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The dynamics of income and neighborhood context for population health: Do long-term measures of socioeconomic status explain more of the black/white health disparity than single-point-in-time measures?

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  • Do, D. Phuong
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    Abstract

    Socioeconomic status, though a robust and strong predictor of health, has generally been unable to fully explain the health gap between blacks and whites in the United States. However, at both the individual and neighborhood levels, socioeconomic status is often treated as a static factor with only single-point-in-time measurements. These cross-sectional measures fail to account for possible heterogeneous histories within groups who may share similar characteristics at a given point in time. As such, ignoring the dynamic nature of socioeconomic status may lead to the underestimation of its importance in explaining health and racial health disparities. In this study, I use national longitudinal data to investigate the relationship between neighborhood poverty and respondent-rated health, focusing on whether the addition of a temporal dimension reveals a stronger relationship between neighborhood poverty and health, and a greater explanatory power for the health gap between blacks and whites. Results indicate that long-term neighborhood measures are stronger predictors of health outcomes and explain a greater amount of the black/white health gap than single-point measures.

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    Bibliographic Info

    Article provided by Elsevier in its journal Social Science & Medicine.

    Volume (Year): 68 (2009)
    Issue (Month): 8 (April)
    Pages: 1368-1375

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    Handle: RePEc:eee:socmed:v:68:y:2009:i:8:p:1368-1375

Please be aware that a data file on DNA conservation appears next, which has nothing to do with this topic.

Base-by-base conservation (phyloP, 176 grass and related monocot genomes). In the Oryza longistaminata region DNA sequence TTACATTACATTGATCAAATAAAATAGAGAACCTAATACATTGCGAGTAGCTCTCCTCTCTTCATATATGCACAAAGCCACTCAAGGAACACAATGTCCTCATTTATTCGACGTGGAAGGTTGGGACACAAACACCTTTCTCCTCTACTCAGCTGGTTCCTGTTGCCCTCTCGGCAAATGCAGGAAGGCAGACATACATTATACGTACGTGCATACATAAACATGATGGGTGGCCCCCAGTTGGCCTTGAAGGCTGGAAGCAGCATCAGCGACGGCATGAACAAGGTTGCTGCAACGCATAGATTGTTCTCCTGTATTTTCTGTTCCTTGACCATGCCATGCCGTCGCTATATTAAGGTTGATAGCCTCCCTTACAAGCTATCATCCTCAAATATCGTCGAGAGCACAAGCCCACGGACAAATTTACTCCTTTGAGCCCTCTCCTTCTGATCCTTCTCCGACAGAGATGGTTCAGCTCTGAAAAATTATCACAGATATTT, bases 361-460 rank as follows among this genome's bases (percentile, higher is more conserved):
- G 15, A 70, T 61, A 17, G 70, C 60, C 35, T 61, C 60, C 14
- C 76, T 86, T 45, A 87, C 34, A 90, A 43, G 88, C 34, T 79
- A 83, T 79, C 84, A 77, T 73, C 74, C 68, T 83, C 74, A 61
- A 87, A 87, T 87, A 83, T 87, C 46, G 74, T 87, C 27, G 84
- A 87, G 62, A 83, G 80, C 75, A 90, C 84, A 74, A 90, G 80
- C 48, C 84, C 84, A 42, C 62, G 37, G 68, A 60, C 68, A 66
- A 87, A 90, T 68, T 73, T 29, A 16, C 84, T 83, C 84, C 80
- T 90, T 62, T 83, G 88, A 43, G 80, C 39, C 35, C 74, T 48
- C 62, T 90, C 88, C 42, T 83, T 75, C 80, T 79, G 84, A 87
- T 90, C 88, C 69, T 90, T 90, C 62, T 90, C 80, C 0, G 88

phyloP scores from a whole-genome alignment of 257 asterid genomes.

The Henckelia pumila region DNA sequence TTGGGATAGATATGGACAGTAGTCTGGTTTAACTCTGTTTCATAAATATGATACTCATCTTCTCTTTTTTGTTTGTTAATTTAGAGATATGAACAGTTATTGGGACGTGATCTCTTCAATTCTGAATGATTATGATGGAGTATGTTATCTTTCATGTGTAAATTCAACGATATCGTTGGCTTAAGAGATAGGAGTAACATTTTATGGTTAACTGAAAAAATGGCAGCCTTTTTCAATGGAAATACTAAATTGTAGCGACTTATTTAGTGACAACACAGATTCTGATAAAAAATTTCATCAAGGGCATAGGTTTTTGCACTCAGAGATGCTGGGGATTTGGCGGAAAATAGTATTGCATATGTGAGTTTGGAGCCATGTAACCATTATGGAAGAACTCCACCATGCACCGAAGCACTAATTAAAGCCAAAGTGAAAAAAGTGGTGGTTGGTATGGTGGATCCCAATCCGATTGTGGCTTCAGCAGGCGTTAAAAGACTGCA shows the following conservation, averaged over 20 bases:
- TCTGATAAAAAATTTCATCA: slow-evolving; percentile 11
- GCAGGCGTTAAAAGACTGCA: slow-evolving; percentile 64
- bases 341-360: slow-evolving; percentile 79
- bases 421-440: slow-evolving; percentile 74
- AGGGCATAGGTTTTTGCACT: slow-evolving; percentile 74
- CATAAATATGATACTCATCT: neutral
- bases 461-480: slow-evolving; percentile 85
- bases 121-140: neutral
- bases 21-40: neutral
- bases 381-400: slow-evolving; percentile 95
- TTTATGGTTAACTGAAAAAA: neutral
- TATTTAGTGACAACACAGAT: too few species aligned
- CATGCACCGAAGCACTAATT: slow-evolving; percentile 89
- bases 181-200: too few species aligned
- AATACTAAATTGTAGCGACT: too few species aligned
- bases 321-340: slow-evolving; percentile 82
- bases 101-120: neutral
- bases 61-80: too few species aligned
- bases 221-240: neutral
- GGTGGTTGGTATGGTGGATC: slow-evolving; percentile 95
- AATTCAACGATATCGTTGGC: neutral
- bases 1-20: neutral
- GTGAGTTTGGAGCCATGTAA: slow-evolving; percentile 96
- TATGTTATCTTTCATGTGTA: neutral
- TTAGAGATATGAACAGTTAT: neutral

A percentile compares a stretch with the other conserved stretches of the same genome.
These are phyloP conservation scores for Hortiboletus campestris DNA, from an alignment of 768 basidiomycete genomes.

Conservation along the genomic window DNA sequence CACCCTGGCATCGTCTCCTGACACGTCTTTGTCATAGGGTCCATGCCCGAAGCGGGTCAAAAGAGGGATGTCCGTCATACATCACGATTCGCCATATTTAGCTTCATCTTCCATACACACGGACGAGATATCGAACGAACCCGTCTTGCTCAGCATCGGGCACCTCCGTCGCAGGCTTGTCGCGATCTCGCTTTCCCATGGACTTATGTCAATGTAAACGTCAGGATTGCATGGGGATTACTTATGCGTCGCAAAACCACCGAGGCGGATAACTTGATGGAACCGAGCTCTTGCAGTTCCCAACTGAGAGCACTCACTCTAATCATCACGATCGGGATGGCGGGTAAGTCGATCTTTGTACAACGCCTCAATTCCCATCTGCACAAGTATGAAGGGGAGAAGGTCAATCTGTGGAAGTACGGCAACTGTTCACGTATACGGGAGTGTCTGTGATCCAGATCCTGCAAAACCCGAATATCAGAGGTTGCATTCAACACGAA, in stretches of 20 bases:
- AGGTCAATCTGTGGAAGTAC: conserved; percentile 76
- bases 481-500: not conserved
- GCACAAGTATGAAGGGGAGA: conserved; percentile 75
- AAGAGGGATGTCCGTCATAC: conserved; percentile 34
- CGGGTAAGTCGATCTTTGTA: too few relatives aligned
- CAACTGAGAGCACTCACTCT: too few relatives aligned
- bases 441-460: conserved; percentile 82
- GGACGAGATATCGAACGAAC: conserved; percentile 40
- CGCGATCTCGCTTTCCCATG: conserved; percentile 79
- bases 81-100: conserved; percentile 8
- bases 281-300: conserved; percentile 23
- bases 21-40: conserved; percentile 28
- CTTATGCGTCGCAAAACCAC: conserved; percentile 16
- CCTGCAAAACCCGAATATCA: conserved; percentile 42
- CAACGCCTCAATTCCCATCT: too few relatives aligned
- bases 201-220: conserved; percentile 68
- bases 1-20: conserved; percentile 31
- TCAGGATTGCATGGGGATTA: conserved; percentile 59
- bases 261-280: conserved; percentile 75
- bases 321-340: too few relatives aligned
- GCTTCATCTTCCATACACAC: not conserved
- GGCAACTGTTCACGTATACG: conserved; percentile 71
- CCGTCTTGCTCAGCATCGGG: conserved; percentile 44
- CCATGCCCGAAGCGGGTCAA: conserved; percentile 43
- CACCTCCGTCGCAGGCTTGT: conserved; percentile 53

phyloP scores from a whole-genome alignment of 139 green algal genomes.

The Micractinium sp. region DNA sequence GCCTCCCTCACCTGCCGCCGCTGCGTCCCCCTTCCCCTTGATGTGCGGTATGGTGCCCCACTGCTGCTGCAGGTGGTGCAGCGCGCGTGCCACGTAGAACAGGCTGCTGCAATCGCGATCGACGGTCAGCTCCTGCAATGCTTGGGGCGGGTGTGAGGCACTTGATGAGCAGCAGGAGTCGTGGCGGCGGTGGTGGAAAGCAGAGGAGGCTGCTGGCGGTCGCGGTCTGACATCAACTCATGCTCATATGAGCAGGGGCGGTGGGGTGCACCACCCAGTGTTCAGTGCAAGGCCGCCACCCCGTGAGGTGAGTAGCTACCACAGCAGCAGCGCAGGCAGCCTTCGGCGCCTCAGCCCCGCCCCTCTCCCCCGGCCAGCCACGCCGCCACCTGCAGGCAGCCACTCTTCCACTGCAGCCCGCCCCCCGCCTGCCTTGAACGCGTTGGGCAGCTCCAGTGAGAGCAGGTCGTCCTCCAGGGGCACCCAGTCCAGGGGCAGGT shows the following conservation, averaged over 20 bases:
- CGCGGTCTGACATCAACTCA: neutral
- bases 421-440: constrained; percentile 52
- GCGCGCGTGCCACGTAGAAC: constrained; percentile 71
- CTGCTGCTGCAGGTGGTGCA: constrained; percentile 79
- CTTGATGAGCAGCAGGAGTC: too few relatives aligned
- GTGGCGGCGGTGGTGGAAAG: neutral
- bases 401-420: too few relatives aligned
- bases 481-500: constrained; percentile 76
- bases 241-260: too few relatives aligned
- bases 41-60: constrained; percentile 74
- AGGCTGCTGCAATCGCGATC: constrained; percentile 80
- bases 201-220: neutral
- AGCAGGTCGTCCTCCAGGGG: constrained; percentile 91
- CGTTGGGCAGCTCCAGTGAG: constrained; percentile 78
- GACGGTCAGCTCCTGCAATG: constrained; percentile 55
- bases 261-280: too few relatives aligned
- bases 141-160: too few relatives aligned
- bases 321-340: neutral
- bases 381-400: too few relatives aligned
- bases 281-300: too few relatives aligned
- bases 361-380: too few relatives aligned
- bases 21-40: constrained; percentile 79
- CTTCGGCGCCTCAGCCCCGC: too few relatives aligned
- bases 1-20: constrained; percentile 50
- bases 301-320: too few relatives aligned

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    Keywords: Racial health disparities Neighborhood effects USA Socioeconomic status (SES) Longitudinal;

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    Cited by:
    1. Do, D. Phuong & Watkins, Daphne C. & Hiermeyer, Martin & Finch, Brian K., 2013. "The relationship between height and neighborhood context across racial/ethnic groups: A multi-level analysis of the 1999–2004 U.S. National Health and Nutrition Examination Survey," Economics & Human Biology, Elsevier, vol. 11(1), pages 30-41.
    2. Do, D. Phuong & Frank, Reanne & Finch, Brian Karl, 2012. "Does SES explain more of the black/white health gap than we thought? Revisiting our approach toward understanding racial disparities in health," Social Science & Medicine, Elsevier, vol. 74(9), pages 1385-1393.
    3. Hedman, Lina & Manley, David & van Ham, Maarten & Östh, John, 2012. "Cumulative Exposure to Disadvantage and the Intergenerational Transmission of Neighbourhood Effects," IZA Discussion Papers 6794, Institute for the Study of Labor (IZA).
    4. Cerdá, Magdalena & Johnson-Lawrence, Vicki D. & Galea, Sandro, 2011. "Lifetime income patterns and alcohol consumption: Investigating the association between long- and short-term income trajectories and drinking," Social Science & Medicine, Elsevier, vol. 73(8), pages 1178-1185.

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